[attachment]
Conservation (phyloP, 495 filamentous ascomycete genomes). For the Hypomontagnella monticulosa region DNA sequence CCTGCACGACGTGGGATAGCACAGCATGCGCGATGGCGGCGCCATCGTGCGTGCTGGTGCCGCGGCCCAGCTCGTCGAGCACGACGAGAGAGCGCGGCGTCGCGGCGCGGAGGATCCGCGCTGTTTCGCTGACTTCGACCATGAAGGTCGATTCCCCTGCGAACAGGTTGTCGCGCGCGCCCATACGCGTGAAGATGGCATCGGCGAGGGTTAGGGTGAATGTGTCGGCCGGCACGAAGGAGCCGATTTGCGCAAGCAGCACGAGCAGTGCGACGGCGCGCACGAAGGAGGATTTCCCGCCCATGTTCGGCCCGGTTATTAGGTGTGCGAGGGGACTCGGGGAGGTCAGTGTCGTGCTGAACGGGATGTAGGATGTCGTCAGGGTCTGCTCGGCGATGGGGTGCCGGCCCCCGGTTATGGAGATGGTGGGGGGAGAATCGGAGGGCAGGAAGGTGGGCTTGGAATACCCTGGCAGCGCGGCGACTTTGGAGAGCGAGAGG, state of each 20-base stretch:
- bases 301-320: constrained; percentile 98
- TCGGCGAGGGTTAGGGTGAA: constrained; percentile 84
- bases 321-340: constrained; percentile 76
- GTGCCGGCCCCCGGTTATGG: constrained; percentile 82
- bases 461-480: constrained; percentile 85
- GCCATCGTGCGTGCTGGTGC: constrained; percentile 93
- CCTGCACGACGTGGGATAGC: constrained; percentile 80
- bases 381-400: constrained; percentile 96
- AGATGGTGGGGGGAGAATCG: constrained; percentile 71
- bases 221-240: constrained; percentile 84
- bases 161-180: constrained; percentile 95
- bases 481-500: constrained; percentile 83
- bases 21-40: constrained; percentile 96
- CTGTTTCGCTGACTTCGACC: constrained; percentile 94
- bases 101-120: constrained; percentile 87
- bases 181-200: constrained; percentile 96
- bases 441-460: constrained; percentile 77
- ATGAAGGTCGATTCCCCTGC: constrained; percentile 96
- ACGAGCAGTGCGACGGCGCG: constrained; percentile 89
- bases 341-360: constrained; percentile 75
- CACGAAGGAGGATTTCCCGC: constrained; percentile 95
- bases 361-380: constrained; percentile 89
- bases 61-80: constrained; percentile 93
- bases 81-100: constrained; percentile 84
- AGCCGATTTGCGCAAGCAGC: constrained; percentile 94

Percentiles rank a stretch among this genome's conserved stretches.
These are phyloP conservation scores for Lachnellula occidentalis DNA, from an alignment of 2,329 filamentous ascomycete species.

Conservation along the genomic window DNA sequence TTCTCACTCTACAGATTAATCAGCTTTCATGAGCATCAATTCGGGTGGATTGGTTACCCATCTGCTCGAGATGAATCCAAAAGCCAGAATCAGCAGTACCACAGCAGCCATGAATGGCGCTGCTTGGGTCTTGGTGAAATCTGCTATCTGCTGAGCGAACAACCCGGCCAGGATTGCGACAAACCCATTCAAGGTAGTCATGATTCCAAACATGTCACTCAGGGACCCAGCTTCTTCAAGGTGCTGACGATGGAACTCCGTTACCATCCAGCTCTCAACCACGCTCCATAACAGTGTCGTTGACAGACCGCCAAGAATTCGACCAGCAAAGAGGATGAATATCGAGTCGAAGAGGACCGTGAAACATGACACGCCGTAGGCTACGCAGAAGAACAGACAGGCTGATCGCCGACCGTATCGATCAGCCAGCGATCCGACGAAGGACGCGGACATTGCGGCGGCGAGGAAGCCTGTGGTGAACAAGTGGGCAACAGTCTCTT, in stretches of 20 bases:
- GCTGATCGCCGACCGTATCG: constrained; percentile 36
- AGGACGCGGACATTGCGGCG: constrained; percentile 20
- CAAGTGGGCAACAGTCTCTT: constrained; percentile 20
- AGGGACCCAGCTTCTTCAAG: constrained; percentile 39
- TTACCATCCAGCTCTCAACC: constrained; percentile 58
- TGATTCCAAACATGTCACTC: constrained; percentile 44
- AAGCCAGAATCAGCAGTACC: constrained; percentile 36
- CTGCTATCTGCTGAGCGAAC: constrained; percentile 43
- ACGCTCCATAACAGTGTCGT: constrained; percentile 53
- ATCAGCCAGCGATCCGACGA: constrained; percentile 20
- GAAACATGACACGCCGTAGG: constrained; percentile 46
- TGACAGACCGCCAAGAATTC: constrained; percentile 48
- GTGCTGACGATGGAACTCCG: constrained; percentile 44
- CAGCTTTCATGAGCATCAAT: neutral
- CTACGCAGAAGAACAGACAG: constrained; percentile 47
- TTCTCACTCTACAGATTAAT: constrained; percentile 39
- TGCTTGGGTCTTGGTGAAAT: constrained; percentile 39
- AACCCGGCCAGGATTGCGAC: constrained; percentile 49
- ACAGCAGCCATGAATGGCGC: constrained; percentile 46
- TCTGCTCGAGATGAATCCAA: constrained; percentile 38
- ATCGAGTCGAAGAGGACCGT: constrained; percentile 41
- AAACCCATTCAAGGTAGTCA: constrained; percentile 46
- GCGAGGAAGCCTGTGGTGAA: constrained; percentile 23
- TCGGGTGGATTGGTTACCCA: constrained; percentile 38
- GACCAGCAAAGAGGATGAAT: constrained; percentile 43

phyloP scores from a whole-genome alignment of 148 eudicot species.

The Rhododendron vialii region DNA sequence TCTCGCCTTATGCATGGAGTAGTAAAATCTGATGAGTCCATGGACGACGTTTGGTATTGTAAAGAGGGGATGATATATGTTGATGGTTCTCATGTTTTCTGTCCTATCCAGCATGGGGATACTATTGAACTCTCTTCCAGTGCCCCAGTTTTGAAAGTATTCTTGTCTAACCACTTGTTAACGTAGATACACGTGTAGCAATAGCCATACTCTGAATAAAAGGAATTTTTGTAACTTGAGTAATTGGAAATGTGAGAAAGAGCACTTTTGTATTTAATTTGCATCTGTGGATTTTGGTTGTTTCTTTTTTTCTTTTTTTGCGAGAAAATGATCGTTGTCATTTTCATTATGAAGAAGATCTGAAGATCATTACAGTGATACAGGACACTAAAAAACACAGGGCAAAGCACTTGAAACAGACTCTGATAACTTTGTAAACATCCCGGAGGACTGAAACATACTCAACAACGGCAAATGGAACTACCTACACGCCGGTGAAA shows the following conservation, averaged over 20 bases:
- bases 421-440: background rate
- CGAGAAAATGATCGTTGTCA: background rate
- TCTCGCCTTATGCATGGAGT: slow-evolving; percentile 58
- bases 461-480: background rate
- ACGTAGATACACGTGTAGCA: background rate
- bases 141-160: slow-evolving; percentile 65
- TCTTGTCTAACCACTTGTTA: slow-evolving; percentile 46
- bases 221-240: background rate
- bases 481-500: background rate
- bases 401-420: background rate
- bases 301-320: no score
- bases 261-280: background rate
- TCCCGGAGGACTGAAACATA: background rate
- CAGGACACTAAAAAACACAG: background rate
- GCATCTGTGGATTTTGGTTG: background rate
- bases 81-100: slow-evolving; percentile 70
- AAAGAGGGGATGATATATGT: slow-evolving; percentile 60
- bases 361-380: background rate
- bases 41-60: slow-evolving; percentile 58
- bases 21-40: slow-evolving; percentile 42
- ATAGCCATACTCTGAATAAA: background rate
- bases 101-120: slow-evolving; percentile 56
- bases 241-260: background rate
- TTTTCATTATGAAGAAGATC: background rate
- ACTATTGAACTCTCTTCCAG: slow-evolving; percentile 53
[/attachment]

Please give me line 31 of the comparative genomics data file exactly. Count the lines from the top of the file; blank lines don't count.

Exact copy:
- AGGACGCGGACATTGCGGCG: constrained; percentile 20